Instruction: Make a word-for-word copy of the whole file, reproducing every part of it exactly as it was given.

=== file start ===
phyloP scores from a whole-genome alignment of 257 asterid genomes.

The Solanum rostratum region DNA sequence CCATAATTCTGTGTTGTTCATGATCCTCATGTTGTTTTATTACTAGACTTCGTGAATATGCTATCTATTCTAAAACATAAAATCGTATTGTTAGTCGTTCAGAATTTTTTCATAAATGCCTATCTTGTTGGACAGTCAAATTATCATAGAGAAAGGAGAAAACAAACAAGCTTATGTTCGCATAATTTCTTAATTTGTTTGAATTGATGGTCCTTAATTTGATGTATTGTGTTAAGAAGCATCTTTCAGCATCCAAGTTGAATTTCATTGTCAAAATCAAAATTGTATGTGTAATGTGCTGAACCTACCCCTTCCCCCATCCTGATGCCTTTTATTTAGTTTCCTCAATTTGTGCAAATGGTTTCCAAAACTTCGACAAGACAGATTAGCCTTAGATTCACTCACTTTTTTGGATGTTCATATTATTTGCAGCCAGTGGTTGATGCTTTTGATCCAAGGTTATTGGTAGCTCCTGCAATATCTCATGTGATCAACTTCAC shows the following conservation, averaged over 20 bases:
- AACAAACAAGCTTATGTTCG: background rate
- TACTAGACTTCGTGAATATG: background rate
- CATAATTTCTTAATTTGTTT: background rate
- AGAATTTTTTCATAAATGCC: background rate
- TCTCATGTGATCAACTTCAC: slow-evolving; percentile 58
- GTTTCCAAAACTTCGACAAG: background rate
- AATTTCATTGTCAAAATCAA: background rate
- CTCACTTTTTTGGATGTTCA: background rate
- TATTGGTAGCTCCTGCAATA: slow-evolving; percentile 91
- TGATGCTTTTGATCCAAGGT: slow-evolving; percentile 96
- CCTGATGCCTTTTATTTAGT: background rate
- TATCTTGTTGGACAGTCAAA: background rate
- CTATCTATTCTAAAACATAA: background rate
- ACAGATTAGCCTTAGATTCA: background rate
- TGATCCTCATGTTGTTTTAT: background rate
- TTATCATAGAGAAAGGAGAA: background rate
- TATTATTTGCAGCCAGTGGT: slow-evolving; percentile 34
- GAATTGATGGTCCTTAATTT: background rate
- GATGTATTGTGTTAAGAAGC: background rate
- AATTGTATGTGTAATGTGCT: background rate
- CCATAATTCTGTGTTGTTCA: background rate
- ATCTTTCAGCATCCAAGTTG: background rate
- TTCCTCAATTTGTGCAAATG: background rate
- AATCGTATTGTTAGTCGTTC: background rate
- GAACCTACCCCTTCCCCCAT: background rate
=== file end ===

phyloP scores from a whole-genome alignment of 257 asterid genomes.

The Solanum rostratum region DNA sequence CCATAATTCTGTGTTGTTCATGATCCTCATGTTGTTTTATTACTAGACTTCGTGAATATGCTATCTATTCTAAAACATAAAATCGTATTGTTAGTCGTTCAGAATTTTTTCATAAATGCCTATCTTGTTGGACAGTCAAATTATCATAGAGAAAGGAGAAAACAAACAAGCTTATGTTCGCATAATTTCTTAATTTGTTTGAATTGATGGTCCTTAATTTGATGTATTGTGTTAAGAAGCATCTTTCAGCATCCAAGTTGAATTTCATTGTCAAAATCAAAATTGTATGTGTAATGTGCTGAACCTACCCCTTCCCCCATCCTGATGCCTTTTATTTAGTTTCCTCAATTTGTGCAAATGGTTTCCAAAACTTCGACAAGACAGATTAGCCTTAGATTCACTCACTTTTTTGGATGTTCATATTATTTGCAGCCAGTGGTTGATGCTTTTGATCCAAGGTTATTGGTAGCTCCTGCAATATCTCATGTGATCAACTTCAC shows the following conservation, averaged over 20 bases:
- AACAAACAAGCTTATGTTCG: background rate
- TACTAGACTTCGTGAATATG: background rate
- CATAATTTCTTAATTTGTTT: background rate
- AGAATTTTTTCATAAATGCC: background rate
- TCTCATGTGATCAACTTCAC: slow-evolving; percentile 58
- GTTTCCAAAACTTCGACAAG: background rate
- AATTTCATTGTCAAAATCAA: background rate
- CTCACTTTTTTGGATGTTCA: background rate
- TATTGGTAGCTCCTGCAATA: slow-evolving; percentile 91
- TGATGCTTTTGATCCAAGGT: slow-evolving; percentile 96
- CCTGATGCCTTTTATTTAGT: background rate
- TATCTTGTTGGACAGTCAAA: background rate
- CTATCTATTCTAAAACATAA: background rate
- ACAGATTAGCCTTAGATTCA: background rate
- TGATCCTCATGTTGTTTTAT: background rate
- TTATCATAGAGAAAGGAGAA: background rate
- TATTATTTGCAGCCAGTGGT: slow-evolving; percentile 34
- GAATTGATGGTCCTTAATTT: background rate
- GATGTATTGTGTTAAGAAGC: background rate
- AATTGTATGTGTAATGTGCT: background rate
- CCATAATTCTGTGTTGTTCA: background rate
- ATCTTTCAGCATCCAAGTTG: background rate
- TTCCTCAATTTGTGCAAATG: background rate
- AATCGTATTGTTAGTCGTTC: background rate
- GAACCTACCCCTTCCCCCAT: background rate